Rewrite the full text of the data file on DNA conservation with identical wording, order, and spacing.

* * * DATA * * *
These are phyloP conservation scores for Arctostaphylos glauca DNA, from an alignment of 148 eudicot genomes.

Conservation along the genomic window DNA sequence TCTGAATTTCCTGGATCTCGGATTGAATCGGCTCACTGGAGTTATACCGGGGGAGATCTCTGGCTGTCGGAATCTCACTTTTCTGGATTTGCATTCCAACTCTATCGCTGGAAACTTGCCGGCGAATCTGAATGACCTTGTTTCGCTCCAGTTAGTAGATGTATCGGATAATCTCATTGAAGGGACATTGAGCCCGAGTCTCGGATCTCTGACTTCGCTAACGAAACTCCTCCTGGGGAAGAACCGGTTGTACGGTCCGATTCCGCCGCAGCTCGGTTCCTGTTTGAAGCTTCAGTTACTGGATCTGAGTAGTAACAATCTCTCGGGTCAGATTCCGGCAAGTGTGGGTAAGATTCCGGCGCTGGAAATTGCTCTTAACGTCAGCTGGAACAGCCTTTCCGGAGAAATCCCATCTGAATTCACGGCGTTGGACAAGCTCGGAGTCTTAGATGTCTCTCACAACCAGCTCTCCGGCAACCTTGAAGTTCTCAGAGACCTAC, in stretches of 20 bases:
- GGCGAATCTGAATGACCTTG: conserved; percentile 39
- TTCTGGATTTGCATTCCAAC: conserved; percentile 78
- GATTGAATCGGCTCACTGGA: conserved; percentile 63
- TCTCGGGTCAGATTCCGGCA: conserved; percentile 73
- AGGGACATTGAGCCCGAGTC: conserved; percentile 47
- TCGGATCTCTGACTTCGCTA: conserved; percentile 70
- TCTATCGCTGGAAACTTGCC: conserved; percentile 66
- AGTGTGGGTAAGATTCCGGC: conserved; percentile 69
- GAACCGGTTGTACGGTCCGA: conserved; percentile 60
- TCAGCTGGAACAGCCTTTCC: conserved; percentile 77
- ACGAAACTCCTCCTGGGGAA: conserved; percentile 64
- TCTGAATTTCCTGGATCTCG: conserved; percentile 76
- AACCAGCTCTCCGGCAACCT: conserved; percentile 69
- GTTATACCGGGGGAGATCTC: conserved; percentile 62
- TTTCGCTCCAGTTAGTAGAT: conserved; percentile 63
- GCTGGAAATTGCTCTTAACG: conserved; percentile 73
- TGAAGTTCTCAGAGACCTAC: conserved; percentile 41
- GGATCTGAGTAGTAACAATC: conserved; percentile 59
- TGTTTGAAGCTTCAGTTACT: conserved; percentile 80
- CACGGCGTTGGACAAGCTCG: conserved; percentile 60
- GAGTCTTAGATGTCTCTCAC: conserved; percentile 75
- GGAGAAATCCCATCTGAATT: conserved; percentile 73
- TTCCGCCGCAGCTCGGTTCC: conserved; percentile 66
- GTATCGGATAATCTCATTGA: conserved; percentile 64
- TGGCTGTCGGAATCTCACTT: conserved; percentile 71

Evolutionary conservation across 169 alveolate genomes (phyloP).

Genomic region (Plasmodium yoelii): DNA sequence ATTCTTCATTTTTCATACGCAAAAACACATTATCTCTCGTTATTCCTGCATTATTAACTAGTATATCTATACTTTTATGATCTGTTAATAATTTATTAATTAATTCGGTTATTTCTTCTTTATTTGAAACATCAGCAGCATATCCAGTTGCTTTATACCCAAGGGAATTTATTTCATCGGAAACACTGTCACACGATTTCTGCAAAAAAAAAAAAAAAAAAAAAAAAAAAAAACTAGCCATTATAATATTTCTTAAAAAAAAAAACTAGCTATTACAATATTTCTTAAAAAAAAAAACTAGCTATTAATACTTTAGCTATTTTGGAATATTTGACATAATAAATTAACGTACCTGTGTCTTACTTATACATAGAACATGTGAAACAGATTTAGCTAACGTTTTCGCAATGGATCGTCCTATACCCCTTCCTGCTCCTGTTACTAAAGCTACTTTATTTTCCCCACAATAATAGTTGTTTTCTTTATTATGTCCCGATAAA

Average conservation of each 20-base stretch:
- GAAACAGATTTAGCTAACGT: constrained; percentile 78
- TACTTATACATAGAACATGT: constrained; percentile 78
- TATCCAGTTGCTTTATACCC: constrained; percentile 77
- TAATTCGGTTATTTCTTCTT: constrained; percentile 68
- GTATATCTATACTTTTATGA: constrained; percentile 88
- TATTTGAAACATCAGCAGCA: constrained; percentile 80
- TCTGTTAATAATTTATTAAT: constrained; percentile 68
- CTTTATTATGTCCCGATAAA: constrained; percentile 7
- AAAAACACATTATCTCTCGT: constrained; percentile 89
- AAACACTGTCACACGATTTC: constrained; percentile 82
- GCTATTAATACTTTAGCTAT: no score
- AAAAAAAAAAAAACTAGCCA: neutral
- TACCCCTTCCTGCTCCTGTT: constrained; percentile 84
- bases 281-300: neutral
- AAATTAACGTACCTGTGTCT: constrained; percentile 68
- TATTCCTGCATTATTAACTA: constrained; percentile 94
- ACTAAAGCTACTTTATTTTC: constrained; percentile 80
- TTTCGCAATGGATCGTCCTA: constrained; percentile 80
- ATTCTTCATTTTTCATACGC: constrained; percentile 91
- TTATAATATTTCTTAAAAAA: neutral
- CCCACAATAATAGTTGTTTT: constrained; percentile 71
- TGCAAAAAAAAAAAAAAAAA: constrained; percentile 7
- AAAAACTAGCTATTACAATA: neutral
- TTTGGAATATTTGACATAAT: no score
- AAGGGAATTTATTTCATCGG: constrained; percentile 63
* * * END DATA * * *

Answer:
These are phyloP conservation scores for Arctostaphylos glauca DNA, from an alignment of 148 eudicot genomes.

Conservation along the genomic window DNA sequence TCTGAATTTCCTGGATCTCGGATTGAATCGGCTCACTGGAGTTATACCGGGGGAGATCTCTGGCTGTCGGAATCTCACTTTTCTGGATTTGCATTCCAACTCTATCGCTGGAAACTTGCCGGCGAATCTGAATGACCTTGTTTCGCTCCAGTTAGTAGATGTATCGGATAATCTCATTGAAGGGACATTGAGCCCGAGTCTCGGATCTCTGACTTCGCTAACGAAACTCCTCCTGGGGAAGAACCGGTTGTACGGTCCGATTCCGCCGCAGCTCGGTTCCTGTTTGAAGCTTCAGTTACTGGATCTGAGTAGTAACAATCTCTCGGGTCAGATTCCGGCAAGTGTGGGTAAGATTCCGGCGCTGGAAATTGCTCTTAACGTCAGCTGGAACAGCCTTTCCGGAGAAATCCCATCTGAATTCACGGCGTTGGACAAGCTCGGAGTCTTAGATGTCTCTCACAACCAGCTCTCCGGCAACCTTGAAGTTCTCAGAGACCTAC, in stretches of 20 bases:
- GGCGAATCTGAATGACCTTG: conserved; percentile 39
- TTCTGGATTTGCATTCCAAC: conserved; percentile 78
- GATTGAATCGGCTCACTGGA: conserved; percentile 63
- TCTCGGGTCAGATTCCGGCA: conserved; percentile 73
- AGGGACATTGAGCCCGAGTC: conserved; percentile 47
- TCGGATCTCTGACTTCGCTA: conserved; percentile 70
- TCTATCGCTGGAAACTTGCC: conserved; percentile 66
- AGTGTGGGTAAGATTCCGGC: conserved; percentile 69
- GAACCGGTTGTACGGTCCGA: conserved; percentile 60
- TCAGCTGGAACAGCCTTTCC: conserved; percentile 77
- ACGAAACTCCTCCTGGGGAA: conserved; percentile 64
- TCTGAATTTCCTGGATCTCG: conserved; percentile 76
- AACCAGCTCTCCGGCAACCT: conserved; percentile 69
- GTTATACCGGGGGAGATCTC: conserved; percentile 62
- TTTCGCTCCAGTTAGTAGAT: conserved; percentile 63
- GCTGGAAATTGCTCTTAACG: conserved; percentile 73
- TGAAGTTCTCAGAGACCTAC: conserved; percentile 41
- GGATCTGAGTAGTAACAATC: conserved; percentile 59
- TGTTTGAAGCTTCAGTTACT: conserved; percentile 80
- CACGGCGTTGGACAAGCTCG: conserved; percentile 60
- GAGTCTTAGATGTCTCTCAC: conserved; percentile 75
- GGAGAAATCCCATCTGAATT: conserved; percentile 73
- TTCCGCCGCAGCTCGGTTCC: conserved; percentile 66
- GTATCGGATAATCTCATTGA: conserved; percentile 64
- TGGCTGTCGGAATCTCACTT: conserved; percentile 71

Evolutionary conservation across 169 alveolate genomes (phyloP).

Genomic region (Plasmodium yoelii): DNA sequence ATTCTTCATTTTTCATACGCAAAAACACATTATCTCTCGTTATTCCTGCATTATTAACTAGTATATCTATACTTTTATGATCTGTTAATAATTTATTAATTAATTCGGTTATTTCTTCTTTATTTGAAACATCAGCAGCATATCCAGTTGCTTTATACCCAAGGGAATTTATTTCATCGGAAACACTGTCACACGATTTCTGCAAAAAAAAAAAAAAAAAAAAAAAAAAAAAACTAGCCATTATAATATTTCTTAAAAAAAAAAACTAGCTATTACAATATTTCTTAAAAAAAAAAACTAGCTATTAATACTTTAGCTATTTTGGAATATTTGACATAATAAATTAACGTACCTGTGTCTTACTTATACATAGAACATGTGAAACAGATTTAGCTAACGTTTTCGCAATGGATCGTCCTATACCCCTTCCTGCTCCTGTTACTAAAGCTACTTTATTTTCCCCACAATAATAGTTGTTTTCTTTATTATGTCCCGATAAA

Average conservation of each 20-base stretch:
- GAAACAGATTTAGCTAACGT: constrained; percentile 78
- TACTTATACATAGAACATGT: constrained; percentile 78
- TATCCAGTTGCTTTATACCC: constrained; percentile 77
- TAATTCGGTTATTTCTTCTT: constrained; percentile 68
- GTATATCTATACTTTTATGA: constrained; percentile 88
- TATTTGAAACATCAGCAGCA: constrained; percentile 80
- TCTGTTAATAATTTATTAAT: constrained; percentile 68
- CTTTATTATGTCCCGATAAA: constrained; percentile 7
- AAAAACACATTATCTCTCGT: constrained; percentile 89
- AAACACTGTCACACGATTTC: constrained; percentile 82
- GCTATTAATACTTTAGCTAT: no score
- AAAAAAAAAAAAACTAGCCA: neutral
- TACCCCTTCCTGCTCCTGTT: constrained; percentile 84
- bases 281-300: neutral
- AAATTAACGTACCTGTGTCT: constrained; percentile 68
- TATTCCTGCATTATTAACTA: constrained; percentile 94
- ACTAAAGCTACTTTATTTTC: constrained; percentile 80
- TTTCGCAATGGATCGTCCTA: constrained; percentile 80
- ATTCTTCATTTTTCATACGC: constrained; percentile 91
- TTATAATATTTCTTAAAAAA: neutral
- CCCACAATAATAGTTGTTTT: constrained; percentile 71
- TGCAAAAAAAAAAAAAAAAA: constrained; percentile 7
- AAAAACTAGCTATTACAATA: neutral
- TTTGGAATATTTGACATAAT: no score
- AAGGGAATTTATTTCATCGG: constrained; percentile 63